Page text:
With the skill of a nocturnal animal, he slipped to the end of the alley. He crouched to absorb his surroundings. The stench of forgotten trash permeated the darkness and a sudden gust of wind carried a whiff of freshly cut grass up his nose. He gasped and choked back a sneeze.

From his hiding place behind a stockade fence, Johnny could see through the windows of the small bank. A spotlight above the teller counter reflected off the vault door, a golden glow that rivaled the light of the full moon. A sticky sweatshirt clung to his back as an irritating trickle of sweat slid below the waistband of his underwear. The only sound came from an occasional vehicle in the distance as it rushed down an empty street.

Johnny chose this bank because it sat on the quiet corner of Martin Luther King Boulevard and Harvest Street. He had watched the corner street lamp that shed a ray of light on the small building. As the cars traveled down the steep hill toward MLK Boulevard, their headlights would invariably hit the photocell causing the lamp to temporarily go dead. The automatic sensor, recognizing the sunny illusion, would then turn the light on again. Over the last several weeks, Johnny had timed the duration of these mini blackouts. They lasted three and one-half minutes.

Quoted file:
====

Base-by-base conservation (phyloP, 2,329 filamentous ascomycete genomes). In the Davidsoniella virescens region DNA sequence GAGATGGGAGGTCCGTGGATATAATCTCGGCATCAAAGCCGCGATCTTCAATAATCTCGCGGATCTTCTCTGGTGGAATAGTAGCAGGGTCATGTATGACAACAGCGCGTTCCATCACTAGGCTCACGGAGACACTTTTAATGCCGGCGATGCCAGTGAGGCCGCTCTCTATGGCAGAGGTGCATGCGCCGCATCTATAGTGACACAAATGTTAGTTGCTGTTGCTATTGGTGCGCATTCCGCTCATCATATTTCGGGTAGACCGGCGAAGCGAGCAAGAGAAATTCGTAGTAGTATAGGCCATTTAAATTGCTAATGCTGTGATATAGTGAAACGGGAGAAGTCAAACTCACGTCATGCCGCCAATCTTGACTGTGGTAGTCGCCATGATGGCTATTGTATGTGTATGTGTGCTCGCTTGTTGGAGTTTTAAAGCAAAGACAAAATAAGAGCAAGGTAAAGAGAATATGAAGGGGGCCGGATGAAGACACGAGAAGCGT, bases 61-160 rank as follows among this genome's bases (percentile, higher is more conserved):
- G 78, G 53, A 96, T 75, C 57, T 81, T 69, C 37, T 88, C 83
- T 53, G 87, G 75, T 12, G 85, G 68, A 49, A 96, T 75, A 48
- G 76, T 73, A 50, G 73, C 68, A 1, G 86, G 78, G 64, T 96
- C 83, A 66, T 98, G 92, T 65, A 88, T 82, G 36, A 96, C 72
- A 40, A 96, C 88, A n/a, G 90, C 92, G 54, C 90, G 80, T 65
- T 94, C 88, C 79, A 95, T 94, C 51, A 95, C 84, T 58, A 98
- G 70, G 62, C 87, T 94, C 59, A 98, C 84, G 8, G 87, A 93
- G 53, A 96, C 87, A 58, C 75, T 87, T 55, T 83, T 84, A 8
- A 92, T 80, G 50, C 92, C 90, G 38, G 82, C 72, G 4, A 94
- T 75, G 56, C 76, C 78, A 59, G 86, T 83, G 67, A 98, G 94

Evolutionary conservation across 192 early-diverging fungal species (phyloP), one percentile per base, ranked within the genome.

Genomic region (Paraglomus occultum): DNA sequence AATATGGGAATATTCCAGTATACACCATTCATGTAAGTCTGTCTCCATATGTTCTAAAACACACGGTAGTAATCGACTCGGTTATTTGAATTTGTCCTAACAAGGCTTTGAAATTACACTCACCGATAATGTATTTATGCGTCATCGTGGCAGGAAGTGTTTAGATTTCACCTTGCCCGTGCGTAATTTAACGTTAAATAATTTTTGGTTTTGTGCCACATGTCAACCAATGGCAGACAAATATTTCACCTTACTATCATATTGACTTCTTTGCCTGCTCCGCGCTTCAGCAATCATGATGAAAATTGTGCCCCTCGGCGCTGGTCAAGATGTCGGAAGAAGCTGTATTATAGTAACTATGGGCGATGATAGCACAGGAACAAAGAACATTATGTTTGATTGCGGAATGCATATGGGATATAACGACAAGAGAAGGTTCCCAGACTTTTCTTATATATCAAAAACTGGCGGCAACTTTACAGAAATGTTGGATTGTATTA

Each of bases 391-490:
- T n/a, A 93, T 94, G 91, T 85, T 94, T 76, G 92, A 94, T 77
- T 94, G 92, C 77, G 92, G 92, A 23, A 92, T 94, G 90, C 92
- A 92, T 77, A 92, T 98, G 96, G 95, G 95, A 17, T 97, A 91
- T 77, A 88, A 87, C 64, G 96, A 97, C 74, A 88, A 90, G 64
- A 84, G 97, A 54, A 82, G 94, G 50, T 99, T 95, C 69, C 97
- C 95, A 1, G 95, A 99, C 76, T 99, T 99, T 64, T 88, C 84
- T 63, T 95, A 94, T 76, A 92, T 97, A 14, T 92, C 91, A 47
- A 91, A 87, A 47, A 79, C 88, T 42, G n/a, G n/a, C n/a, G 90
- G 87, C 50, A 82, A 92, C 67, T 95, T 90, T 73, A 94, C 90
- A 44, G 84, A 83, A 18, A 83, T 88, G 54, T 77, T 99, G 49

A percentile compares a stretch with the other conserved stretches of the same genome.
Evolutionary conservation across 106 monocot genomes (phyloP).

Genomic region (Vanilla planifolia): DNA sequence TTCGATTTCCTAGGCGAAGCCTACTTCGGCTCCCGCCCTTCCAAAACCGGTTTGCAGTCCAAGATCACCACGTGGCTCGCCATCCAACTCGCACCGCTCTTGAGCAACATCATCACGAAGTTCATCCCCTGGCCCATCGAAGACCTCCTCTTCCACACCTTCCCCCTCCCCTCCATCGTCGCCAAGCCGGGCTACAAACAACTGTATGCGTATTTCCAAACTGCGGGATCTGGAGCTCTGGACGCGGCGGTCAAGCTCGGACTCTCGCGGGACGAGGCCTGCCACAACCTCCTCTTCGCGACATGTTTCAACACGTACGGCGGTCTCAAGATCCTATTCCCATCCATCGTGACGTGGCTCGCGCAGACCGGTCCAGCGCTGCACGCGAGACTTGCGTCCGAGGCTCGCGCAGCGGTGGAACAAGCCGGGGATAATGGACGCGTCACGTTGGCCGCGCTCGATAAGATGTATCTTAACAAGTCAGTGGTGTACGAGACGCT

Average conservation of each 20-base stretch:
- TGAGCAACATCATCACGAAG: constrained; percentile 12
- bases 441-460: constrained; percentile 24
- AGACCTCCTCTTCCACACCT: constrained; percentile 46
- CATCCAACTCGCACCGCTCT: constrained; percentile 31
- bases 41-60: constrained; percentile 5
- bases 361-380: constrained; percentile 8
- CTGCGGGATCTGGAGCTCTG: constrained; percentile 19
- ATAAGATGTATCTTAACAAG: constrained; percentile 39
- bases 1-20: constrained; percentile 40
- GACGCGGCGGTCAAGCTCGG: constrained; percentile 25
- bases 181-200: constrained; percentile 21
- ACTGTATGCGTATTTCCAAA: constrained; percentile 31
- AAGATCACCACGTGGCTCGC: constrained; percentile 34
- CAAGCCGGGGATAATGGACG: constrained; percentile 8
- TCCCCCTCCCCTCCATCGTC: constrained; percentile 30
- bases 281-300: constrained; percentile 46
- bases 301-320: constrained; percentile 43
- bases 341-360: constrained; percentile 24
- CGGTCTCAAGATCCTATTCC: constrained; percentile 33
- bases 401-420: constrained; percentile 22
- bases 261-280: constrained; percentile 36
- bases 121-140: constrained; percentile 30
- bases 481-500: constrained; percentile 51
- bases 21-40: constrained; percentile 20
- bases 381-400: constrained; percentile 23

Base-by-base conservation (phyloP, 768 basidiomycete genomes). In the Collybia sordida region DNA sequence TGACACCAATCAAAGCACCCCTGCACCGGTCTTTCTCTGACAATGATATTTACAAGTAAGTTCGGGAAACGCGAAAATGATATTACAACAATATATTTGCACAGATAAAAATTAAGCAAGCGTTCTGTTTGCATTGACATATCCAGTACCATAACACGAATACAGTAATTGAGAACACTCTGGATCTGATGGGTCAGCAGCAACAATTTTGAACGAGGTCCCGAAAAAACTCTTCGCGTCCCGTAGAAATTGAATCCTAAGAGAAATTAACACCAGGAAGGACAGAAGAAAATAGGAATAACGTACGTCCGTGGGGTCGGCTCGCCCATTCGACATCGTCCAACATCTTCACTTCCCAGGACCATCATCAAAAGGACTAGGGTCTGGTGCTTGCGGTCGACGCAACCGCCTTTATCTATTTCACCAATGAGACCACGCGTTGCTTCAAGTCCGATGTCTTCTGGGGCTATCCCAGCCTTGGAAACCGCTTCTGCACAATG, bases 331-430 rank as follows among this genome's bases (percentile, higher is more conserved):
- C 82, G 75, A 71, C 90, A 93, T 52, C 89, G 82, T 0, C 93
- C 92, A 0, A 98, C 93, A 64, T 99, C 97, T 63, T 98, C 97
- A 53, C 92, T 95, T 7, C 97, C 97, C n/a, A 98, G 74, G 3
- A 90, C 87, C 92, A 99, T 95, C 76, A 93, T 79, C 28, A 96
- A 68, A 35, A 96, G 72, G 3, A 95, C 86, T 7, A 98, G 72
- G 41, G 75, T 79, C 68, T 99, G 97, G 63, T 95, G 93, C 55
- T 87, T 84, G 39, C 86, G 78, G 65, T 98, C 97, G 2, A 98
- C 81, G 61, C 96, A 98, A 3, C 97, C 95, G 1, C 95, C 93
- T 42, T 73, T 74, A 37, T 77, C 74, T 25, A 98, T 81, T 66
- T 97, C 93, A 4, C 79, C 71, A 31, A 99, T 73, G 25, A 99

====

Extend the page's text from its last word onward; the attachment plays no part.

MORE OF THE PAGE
At 4:15 A.M., as expected, a police officer drove down the hill at Harvest Street. As the headlight beams of the vehicle bobbed down the hill, the street lamp flickered and went dead right on cue. As Johnny had watched him routinely do, the officer eased through the stop sign by the bank, downshifted, and drove off into the blackness.

Johnny slipped across the parking lot and slid behind the shrubbery next to the building. With a swift and fluid movement, he drew a odd-shaped circle with a glass cutter in a window near the ground. Then, with his glove-protected hand, he punched out the glass. After what seemed like an endless minute of silence, he lay on the ground and slithered into the bank like a snake.

Once inside the building, Johnny crouched on the floor and listened, allowing the pounding in his chest to subside and his eyes to adjust to the surroundings. Losing no time, Johnny verified what he already knew -- the room contained no glass-break sensors and no motion detectors. Like the other small bank branches he had encountered during his illustrious criminal career, the only alarm was installed on the vault to protect the money, with little thought given to the rest of the building or the safety of the employees.

The street lamp relit as he moved out of the office and into the lobby. The best place to wait, he decided, was behind the teller counter.
 

Deception on All Accounts, by Sara Sue Hoklotubbe. 2003 Sara Sue Hoklotubbe.
Reprinted by permission of the University of Arizona Press.
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